Quantitative and Noninvasive MRI of the Endothelial Permeability and Function in Carotid Atherosclerosis
Alkystis Phinikaridou1, Justinas Silickas2, Begoña Lavin1, Marcelo Andia3, Alberto Smith2, Prakash Saha2, and René Botnar2

1Biomedical Engineering, King's College London, London, United Kingdom, 2King's College London, London, United Kingdom, 3Pontificia Universidad Católica de Chile, Santiago, Chile


Over the past two decades, the central role of the endothelium in the initiation, progression, and clinical sequelae of atherosclerosis has been recognized. Increased endothelial permeability and impaired function precedes and portends the development of atherosclerotic lesions and their clinical manifestations. We have previously shown that quantitative assessment of albumin leakage into the vessel wall, using a clinically approved albumin-binding contrast agent, and endothelial-dependent dysfunction associated with lesion progression and instability in animal models. Here, we translated this technique in man to test whether endothelial permeability and dysfunction associate with carotid atherosclerosis risk in patients undergoing endarterectomy.


Despite the successful implementation of prevention strategies atherosclerosis remains the primary etiologic factor-underlying stroke, that it is one of major causes of premature death and lifelong disability [1]. Compromised structural integrity of the endothelium and higher microvessel density increase vascular permeability that precedes and portents the development of atherosclerosis and its clinical manifestations [2, 3]. The feasibility of quantitative assessment of albumin leakage into the plaque was demonstrated, using a clinically approved albumin-binding contrast agent, in animal models and was associated with lesion progression and instability [4-7]. Here, we sought to translate this technique in man to test whether endothelial permeability is associated with plaque burden and instability in patients with carotid atherosclerosis scheduled for endarterectomy.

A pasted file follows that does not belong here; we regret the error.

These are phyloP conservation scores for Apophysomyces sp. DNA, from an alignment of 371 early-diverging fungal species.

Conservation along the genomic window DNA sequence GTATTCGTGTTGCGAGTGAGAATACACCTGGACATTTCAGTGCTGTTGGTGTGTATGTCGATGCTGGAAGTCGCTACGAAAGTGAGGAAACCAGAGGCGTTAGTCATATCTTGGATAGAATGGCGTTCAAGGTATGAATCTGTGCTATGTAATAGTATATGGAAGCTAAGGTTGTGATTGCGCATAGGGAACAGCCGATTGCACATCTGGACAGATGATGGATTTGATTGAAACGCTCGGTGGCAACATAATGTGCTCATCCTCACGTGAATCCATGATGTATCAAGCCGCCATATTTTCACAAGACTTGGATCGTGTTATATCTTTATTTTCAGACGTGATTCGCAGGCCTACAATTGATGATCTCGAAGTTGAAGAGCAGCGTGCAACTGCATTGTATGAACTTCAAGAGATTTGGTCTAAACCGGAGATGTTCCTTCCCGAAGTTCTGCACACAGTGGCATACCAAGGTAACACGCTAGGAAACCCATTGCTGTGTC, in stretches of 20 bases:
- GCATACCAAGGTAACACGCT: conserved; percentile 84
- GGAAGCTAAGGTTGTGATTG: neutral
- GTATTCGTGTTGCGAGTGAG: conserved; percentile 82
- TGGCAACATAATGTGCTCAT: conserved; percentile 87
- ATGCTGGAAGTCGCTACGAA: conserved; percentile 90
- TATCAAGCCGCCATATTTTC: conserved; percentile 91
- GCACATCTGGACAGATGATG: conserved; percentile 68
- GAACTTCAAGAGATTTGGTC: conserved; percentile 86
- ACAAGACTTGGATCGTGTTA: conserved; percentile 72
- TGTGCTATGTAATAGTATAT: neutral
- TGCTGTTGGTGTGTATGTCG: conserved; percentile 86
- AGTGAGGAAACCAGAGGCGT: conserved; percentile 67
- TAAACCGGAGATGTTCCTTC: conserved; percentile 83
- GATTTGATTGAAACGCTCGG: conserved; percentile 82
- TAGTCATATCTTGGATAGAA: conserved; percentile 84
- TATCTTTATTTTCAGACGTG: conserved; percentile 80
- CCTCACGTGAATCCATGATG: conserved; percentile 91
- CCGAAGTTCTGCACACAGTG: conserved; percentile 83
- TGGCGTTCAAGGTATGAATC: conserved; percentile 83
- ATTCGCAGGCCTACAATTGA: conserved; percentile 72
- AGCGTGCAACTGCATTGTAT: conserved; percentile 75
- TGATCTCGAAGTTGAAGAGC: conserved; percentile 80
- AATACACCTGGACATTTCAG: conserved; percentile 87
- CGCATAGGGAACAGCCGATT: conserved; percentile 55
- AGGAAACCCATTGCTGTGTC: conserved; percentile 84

Material and Methods:

In vivo MRI: Patients with carotid atherosclerosis scheduled for endarterectomy were imaged using a 3.0 T Philips Intera Scanner and a 16-channel head-neck coil. MRA was used to visualize the vasculature and plan the subsequent scans. Zoom T1-black-blood (BB), late gadolinium enhancement (LGE) and T1 maps were acquired before and 20min after bolus injection of MultiHance (0.2 mmol/kg), an albumin-binding contrast agent. Axial, 2D, ECG triggered T1BB images were acquired with: TR= 2 heartbeats; TE=10ms; profile order=low-high; echo train length=6, inversion delay of 350ms, FOV=120×61×43mm, matrix=220×108, resolution=0.5×0.5mm, slice thickness=3mm and flip angle=90o. A 2D Look-Locker sequence was used to determine the inversion time for blood signal nulling. Non-ECG gated 3D LGE axial images were acquired with: TR/TE=10/3.1ms, FOV=120×160×43mm, matrix=224×224, resolution=0.5×0.5mm, slice thickness=4mm, repetition time between subsequent inversion-recovery pulses, 1000ms and flip angle=30°. T1-mapping was performed using a 3D Modified Look-Locker Inversion Recovery (MOLLI) with a segmented k-space acquisition that allows acquisition of T1 maps at a higher spatial resolution crucial for vessel wall mapping. The 3D MOLLI employs two acquisition trains, each preceded by a nonselective inversion pulse with inversion times ranging from 20 to 2000ms, followed by eight segmented readouts for eight individual images. T1 mapping parameters were: TR/TE=5.6/2.8ms, FOV=120×160×43, matrix=120×160, resolution=1×1mm, slice thickness=3mm, flip angle=35°. The T1 maps were automatically generated using a 3-parameter fit model. The images were imported in Osirix and the vessel wall was manually segmented to calculate the IPH and calcification volumes (cm3) and the T1/R1 values. Histology: The endarterectomy sample was collected, marked on the anterior/proximal site and used for histology. Trichrome staining and albumin immunohistochemistry were performed.